As you read this, I should be returning from a Honduras mission trip that was sponsored by my daughter’s church, Highlands Church in Denver.
I hope to give more details in an upcoming column, but needless to say, the trip was both rewarding and difficult. Much like the marathon I ran earlier this month, our journey was filled with long periods of endurance, punctuated by memorable moments of amazement.
During both my marathon and the mission trip, there were times when I had to ask myself, “Where do I find spiritual energy to complete my goals?”
It’s the same question I often ask patients facing difficult illnesses. Some will answer with traditional references to established religions. Others will specify a more generic source and simply say, “meditation.”
It’s really the same question Delilah asked the strongman Samson in a favorite Sunday school story from the Judeo-Christian scriptures.
You may remember the story of this longhaired muscle man who likely looked more like a Venice Beach muscle-head than a Bible character. With all that charm, he hooked up with Delilah, a woman from the dreaded Philistines.
But the gal was a double agent and she used the subtlety of a bazooka to drill Samson for the secret of his strength. Samson was wise to her and concocted some crazy answer whereupon Delilah called her Philistine bruisers to take Samson down.
When the hit men arrived, she woke Samson with a line sounding like a two-bit melodrama, “Samson, Samson, the Philistines are upon you!” (Hiss, boo, hiss.)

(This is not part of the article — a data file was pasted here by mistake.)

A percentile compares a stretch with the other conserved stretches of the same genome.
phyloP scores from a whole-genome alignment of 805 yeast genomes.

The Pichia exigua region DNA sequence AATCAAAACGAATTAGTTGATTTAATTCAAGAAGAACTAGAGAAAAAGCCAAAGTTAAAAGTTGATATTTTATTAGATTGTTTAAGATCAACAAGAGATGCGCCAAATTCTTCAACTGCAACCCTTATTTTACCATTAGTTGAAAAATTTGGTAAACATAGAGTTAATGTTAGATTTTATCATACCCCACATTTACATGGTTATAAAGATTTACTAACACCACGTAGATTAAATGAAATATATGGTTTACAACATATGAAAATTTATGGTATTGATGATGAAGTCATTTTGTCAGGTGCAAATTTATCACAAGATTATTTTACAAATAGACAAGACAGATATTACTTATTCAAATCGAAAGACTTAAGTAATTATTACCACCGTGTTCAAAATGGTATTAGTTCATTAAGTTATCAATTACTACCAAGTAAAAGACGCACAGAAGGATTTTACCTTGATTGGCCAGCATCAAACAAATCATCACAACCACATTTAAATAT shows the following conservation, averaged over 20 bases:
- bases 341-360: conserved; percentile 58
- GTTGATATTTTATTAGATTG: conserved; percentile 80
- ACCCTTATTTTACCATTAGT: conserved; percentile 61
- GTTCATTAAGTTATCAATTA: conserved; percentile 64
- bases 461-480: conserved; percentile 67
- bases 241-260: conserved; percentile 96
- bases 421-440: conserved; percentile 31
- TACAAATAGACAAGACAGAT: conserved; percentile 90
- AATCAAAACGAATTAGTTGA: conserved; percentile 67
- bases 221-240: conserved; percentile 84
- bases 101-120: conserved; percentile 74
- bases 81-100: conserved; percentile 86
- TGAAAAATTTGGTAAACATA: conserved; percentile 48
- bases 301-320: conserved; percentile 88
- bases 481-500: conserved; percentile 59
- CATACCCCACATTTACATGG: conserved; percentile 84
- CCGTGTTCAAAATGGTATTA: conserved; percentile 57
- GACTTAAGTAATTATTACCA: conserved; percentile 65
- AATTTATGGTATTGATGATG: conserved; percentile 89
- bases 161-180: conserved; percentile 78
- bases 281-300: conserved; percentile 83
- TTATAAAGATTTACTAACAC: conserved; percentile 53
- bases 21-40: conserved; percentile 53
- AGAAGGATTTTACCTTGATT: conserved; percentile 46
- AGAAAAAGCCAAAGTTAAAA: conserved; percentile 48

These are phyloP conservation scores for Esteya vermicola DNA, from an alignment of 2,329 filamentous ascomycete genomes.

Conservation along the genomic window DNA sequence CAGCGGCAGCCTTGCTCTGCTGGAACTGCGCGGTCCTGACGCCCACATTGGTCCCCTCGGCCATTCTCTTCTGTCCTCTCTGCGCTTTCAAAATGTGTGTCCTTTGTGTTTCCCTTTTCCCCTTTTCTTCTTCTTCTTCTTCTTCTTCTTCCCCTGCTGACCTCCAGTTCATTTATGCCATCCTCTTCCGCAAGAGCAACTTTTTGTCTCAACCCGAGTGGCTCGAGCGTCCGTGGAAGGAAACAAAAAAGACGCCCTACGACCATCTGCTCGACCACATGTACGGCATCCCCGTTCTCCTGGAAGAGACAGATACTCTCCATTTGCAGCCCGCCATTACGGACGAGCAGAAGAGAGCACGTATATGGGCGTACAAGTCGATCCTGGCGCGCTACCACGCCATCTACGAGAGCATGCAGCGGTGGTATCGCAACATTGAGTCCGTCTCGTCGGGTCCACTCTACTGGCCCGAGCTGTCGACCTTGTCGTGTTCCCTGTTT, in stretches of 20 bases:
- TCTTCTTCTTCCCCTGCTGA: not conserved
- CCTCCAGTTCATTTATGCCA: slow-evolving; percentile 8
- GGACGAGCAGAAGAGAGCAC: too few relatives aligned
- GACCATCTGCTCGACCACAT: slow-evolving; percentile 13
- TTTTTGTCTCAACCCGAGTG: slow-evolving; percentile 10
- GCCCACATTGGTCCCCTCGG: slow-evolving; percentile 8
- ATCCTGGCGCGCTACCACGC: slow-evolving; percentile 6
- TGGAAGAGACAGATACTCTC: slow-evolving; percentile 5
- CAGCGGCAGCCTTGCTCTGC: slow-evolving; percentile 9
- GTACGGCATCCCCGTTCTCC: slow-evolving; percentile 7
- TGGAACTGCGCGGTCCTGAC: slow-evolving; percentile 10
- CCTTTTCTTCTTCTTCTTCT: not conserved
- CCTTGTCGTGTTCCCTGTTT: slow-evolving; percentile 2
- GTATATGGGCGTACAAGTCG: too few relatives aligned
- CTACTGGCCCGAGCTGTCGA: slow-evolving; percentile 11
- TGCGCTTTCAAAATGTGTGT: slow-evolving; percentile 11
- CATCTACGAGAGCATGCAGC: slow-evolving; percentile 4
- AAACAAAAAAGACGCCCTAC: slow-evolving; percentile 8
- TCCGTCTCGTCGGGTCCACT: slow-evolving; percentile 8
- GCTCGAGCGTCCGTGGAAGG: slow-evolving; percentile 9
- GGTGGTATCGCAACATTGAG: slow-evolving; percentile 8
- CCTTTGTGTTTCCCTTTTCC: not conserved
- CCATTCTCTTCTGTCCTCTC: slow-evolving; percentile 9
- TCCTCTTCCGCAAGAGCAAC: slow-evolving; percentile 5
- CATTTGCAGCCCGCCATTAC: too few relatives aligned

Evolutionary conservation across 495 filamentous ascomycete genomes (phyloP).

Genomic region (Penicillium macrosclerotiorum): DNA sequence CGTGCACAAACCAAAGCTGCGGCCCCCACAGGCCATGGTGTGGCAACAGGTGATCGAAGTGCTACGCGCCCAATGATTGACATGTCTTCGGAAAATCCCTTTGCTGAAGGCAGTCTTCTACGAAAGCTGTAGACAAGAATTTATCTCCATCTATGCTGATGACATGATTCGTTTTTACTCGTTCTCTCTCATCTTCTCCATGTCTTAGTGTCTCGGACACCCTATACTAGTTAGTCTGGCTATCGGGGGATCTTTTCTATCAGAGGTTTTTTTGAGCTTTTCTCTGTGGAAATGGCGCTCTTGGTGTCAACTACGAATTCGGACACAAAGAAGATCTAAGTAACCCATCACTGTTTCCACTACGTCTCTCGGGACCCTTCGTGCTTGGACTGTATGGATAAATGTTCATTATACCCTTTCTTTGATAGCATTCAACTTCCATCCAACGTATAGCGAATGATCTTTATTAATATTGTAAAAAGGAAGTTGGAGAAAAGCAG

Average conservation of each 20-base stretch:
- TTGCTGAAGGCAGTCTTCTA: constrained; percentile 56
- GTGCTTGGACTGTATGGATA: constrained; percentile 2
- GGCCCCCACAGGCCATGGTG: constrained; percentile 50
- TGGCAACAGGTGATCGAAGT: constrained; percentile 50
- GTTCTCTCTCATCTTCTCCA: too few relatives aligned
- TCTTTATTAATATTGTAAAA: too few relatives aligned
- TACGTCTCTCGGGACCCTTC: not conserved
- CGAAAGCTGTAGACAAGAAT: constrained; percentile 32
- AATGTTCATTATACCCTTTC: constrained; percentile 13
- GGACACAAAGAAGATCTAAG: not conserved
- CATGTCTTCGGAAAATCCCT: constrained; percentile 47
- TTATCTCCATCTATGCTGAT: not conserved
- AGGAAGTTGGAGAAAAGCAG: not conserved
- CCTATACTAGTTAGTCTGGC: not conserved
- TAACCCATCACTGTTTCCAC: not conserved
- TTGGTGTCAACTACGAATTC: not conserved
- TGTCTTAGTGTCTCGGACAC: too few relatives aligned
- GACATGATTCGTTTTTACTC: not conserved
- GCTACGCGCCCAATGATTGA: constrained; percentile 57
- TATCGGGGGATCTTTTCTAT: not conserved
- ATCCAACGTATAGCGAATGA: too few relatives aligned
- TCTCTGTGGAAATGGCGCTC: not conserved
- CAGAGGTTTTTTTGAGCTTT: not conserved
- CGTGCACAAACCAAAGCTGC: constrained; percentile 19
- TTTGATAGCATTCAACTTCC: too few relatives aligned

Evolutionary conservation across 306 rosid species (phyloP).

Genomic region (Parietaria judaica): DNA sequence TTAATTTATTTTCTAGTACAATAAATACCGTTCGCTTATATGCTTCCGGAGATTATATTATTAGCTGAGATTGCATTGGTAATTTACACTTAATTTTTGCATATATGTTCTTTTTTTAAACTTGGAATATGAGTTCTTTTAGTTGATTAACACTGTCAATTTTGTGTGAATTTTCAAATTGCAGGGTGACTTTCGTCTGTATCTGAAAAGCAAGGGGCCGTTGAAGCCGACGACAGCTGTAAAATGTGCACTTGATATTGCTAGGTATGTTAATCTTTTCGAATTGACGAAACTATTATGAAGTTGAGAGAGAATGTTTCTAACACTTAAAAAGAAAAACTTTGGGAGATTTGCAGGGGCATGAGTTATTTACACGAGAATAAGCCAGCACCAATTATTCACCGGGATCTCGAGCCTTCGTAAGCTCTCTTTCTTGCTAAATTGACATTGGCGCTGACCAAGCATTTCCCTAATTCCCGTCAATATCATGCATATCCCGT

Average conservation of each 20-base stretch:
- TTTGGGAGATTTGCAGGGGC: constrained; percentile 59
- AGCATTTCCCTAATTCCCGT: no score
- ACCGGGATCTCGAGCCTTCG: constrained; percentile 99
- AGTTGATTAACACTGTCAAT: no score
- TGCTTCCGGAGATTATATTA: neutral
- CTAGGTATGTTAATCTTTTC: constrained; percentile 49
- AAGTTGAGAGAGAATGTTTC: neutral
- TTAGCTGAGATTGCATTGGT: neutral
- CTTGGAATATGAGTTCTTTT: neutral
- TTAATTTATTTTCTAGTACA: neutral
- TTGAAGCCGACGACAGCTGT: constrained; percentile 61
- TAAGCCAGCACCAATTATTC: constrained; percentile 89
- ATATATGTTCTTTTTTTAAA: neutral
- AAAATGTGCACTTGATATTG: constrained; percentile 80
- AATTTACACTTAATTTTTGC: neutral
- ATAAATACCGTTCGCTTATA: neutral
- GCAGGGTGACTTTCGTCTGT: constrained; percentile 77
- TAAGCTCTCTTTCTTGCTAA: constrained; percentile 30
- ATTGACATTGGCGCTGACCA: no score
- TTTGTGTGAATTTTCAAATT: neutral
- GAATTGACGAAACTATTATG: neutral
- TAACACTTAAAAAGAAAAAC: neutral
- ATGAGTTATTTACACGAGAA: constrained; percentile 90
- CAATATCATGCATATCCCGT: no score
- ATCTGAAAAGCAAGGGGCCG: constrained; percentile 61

But it was the Philistines who were taken by surprise. Samson had lied to Delilah, kept his strength and served up some sucker punches. It was a scene, which likely inspired “Batman” — pow! biff! bang! sock! splat! Samson took them all down.
This scenario was repeated three times until Samson finally told Delilah the secret only his hairdresser really knew for sure: His strength would leave him if his hair was cut.
The Philistines then descended on Samson, buzzed him, bound him and blinded him. Alas, all seemed lost for our hero.
But here’s the rub in the story. Samson didn’t really get his strength from his hair. I know that’s what Miss Myrtle taught in Sunday school, but the truth is a little more complicated than that.
Samson was a part of a religious order that took a vow before God not to cut his hair. He didn’t get his strength from his hair. He got his strength from the integrity that came to him from keeping his promises. When he lost the integrity, he lost the source of his real strength.
The story ends with God restoring Samson’s strength, and in a suicidal burst of energy, he literally brought the house down on himself and his enemies — not your typical hero ending, but Samson died, in touch once again with the source of his real strength.
I’ve passed through some difficult days this past few months. I’ve completed a thesis for a graduate degree, run a marathon, and now finished a mission trip to a secluded mountain village.
But in the end, I found my strength as Samson found it — in the integrity of my promises.
Perhaps that’s why I was able to sit in that Honduran village and recall Psalm 121. “I look up to the mountains; does my strength come from the mountains? No, my strength comes from God, who made heaven, and earth, and mountains.”